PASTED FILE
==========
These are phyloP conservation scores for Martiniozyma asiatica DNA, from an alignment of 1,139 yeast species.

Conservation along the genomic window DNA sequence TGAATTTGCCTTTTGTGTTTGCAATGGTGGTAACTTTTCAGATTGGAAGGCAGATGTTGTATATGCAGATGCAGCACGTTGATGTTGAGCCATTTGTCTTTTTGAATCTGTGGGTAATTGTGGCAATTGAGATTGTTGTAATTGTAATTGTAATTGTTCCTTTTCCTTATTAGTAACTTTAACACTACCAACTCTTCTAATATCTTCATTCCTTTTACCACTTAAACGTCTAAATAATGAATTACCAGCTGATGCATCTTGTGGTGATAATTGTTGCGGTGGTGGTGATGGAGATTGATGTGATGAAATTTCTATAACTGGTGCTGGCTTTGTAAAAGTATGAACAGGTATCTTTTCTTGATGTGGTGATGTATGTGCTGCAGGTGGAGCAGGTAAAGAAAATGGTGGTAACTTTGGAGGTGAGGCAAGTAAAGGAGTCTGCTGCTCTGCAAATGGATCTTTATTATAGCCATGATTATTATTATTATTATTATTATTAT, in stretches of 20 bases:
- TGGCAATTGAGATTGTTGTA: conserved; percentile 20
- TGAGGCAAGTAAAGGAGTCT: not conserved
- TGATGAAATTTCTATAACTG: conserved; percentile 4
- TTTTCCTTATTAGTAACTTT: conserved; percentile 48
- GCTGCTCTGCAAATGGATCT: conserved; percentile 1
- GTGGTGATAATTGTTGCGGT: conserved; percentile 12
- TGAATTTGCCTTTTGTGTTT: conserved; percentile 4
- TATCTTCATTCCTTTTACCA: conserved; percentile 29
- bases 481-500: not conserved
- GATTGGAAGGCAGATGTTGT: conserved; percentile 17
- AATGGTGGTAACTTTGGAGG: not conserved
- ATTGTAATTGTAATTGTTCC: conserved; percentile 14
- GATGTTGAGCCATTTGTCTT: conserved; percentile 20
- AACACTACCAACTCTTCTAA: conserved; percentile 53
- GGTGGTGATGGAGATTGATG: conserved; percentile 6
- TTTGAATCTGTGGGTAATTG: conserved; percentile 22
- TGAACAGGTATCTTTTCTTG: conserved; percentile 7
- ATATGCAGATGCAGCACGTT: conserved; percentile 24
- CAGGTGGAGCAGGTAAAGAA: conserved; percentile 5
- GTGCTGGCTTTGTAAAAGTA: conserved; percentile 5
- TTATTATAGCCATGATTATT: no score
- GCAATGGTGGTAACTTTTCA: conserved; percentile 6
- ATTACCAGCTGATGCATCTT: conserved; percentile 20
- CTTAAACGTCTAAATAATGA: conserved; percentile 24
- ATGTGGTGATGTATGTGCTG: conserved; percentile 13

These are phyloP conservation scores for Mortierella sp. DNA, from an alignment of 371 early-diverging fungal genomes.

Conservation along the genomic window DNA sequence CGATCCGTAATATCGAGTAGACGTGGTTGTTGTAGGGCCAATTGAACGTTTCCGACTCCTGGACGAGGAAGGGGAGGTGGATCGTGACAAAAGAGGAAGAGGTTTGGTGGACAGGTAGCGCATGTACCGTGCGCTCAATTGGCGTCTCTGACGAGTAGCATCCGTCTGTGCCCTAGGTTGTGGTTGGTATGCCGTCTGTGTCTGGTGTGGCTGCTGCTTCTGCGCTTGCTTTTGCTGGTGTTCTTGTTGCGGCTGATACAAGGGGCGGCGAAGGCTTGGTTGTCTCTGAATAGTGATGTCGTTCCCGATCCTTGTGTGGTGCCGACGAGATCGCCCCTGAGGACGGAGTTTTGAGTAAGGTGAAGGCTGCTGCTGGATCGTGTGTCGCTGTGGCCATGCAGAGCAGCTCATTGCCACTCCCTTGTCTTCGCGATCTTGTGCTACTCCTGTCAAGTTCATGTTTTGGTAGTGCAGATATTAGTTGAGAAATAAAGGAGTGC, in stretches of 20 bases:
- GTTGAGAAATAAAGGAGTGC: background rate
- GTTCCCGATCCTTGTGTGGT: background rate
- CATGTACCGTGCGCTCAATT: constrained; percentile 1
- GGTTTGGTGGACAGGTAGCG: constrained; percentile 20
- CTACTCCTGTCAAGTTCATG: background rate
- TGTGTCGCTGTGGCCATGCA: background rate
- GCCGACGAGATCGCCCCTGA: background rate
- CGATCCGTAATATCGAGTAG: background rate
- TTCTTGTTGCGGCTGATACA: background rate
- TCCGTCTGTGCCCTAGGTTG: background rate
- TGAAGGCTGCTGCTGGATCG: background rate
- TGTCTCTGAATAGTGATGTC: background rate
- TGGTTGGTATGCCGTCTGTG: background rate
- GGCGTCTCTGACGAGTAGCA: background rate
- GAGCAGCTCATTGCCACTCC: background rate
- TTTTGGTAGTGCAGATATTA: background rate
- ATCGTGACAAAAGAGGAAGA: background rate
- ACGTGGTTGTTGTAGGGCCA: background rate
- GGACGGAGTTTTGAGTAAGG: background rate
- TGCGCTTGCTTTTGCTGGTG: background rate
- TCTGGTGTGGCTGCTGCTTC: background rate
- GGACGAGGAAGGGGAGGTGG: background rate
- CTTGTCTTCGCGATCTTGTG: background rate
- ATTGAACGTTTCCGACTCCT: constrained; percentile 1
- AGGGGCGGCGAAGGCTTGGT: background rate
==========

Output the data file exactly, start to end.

These are phyloP conservation scores for Martiniozyma asiatica DNA, from an alignment of 1,139 yeast species.

Conservation along the genomic window DNA sequence TGAATTTGCCTTTTGTGTTTGCAATGGTGGTAACTTTTCAGATTGGAAGGCAGATGTTGTATATGCAGATGCAGCACGTTGATGTTGAGCCATTTGTCTTTTTGAATCTGTGGGTAATTGTGGCAATTGAGATTGTTGTAATTGTAATTGTAATTGTTCCTTTTCCTTATTAGTAACTTTAACACTACCAACTCTTCTAATATCTTCATTCCTTTTACCACTTAAACGTCTAAATAATGAATTACCAGCTGATGCATCTTGTGGTGATAATTGTTGCGGTGGTGGTGATGGAGATTGATGTGATGAAATTTCTATAACTGGTGCTGGCTTTGTAAAAGTATGAACAGGTATCTTTTCTTGATGTGGTGATGTATGTGCTGCAGGTGGAGCAGGTAAAGAAAATGGTGGTAACTTTGGAGGTGAGGCAAGTAAAGGAGTCTGCTGCTCTGCAAATGGATCTTTATTATAGCCATGATTATTATTATTATTATTATTATTAT, in stretches of 20 bases:
- TGGCAATTGAGATTGTTGTA: conserved; percentile 20
- TGAGGCAAGTAAAGGAGTCT: not conserved
- TGATGAAATTTCTATAACTG: conserved; percentile 4
- TTTTCCTTATTAGTAACTTT: conserved; percentile 48
- GCTGCTCTGCAAATGGATCT: conserved; percentile 1
- GTGGTGATAATTGTTGCGGT: conserved; percentile 12
- TGAATTTGCCTTTTGTGTTT: conserved; percentile 4
- TATCTTCATTCCTTTTACCA: conserved; percentile 29
- bases 481-500: not conserved
- GATTGGAAGGCAGATGTTGT: conserved; percentile 17
- AATGGTGGTAACTTTGGAGG: not conserved
- ATTGTAATTGTAATTGTTCC: conserved; percentile 14
- GATGTTGAGCCATTTGTCTT: conserved; percentile 20
- AACACTACCAACTCTTCTAA: conserved; percentile 53
- GGTGGTGATGGAGATTGATG: conserved; percentile 6
- TTTGAATCTGTGGGTAATTG: conserved; percentile 22
- TGAACAGGTATCTTTTCTTG: conserved; percentile 7
- ATATGCAGATGCAGCACGTT: conserved; percentile 24
- CAGGTGGAGCAGGTAAAGAA: conserved; percentile 5
- GTGCTGGCTTTGTAAAAGTA: conserved; percentile 5
- TTATTATAGCCATGATTATT: no score
- GCAATGGTGGTAACTTTTCA: conserved; percentile 6
- ATTACCAGCTGATGCATCTT: conserved; percentile 20
- CTTAAACGTCTAAATAATGA: conserved; percentile 24
- ATGTGGTGATGTATGTGCTG: conserved; percentile 13

These are phyloP conservation scores for Mortierella sp. DNA, from an alignment of 371 early-diverging fungal genomes.

Conservation along the genomic window DNA sequence CGATCCGTAATATCGAGTAGACGTGGTTGTTGTAGGGCCAATTGAACGTTTCCGACTCCTGGACGAGGAAGGGGAGGTGGATCGTGACAAAAGAGGAAGAGGTTTGGTGGACAGGTAGCGCATGTACCGTGCGCTCAATTGGCGTCTCTGACGAGTAGCATCCGTCTGTGCCCTAGGTTGTGGTTGGTATGCCGTCTGTGTCTGGTGTGGCTGCTGCTTCTGCGCTTGCTTTTGCTGGTGTTCTTGTTGCGGCTGATACAAGGGGCGGCGAAGGCTTGGTTGTCTCTGAATAGTGATGTCGTTCCCGATCCTTGTGTGGTGCCGACGAGATCGCCCCTGAGGACGGAGTTTTGAGTAAGGTGAAGGCTGCTGCTGGATCGTGTGTCGCTGTGGCCATGCAGAGCAGCTCATTGCCACTCCCTTGTCTTCGCGATCTTGTGCTACTCCTGTCAAGTTCATGTTTTGGTAGTGCAGATATTAGTTGAGAAATAAAGGAGTGC, in stretches of 20 bases:
- GTTGAGAAATAAAGGAGTGC: background rate
- GTTCCCGATCCTTGTGTGGT: background rate
- CATGTACCGTGCGCTCAATT: constrained; percentile 1
- GGTTTGGTGGACAGGTAGCG: constrained; percentile 20
- CTACTCCTGTCAAGTTCATG: background rate
- TGTGTCGCTGTGGCCATGCA: background rate
- GCCGACGAGATCGCCCCTGA: background rate
- CGATCCGTAATATCGAGTAG: background rate
- TTCTTGTTGCGGCTGATACA: background rate
- TCCGTCTGTGCCCTAGGTTG: background rate
- TGAAGGCTGCTGCTGGATCG: background rate
- TGTCTCTGAATAGTGATGTC: background rate
- TGGTTGGTATGCCGTCTGTG: background rate
- GGCGTCTCTGACGAGTAGCA: background rate
- GAGCAGCTCATTGCCACTCC: background rate
- TTTTGGTAGTGCAGATATTA: background rate
- ATCGTGACAAAAGAGGAAGA: background rate
- ACGTGGTTGTTGTAGGGCCA: background rate
- GGACGGAGTTTTGAGTAAGG: background rate
- TGCGCTTGCTTTTGCTGGTG: background rate
- TCTGGTGTGGCTGCTGCTTC: background rate
- GGACGAGGAAGGGGAGGTGG: background rate
- CTTGTCTTCGCGATCTTGTG: background rate
- ATTGAACGTTTCCGACTCCT: constrained; percentile 1
- AGGGGCGGCGAAGGCTTGGT: background rate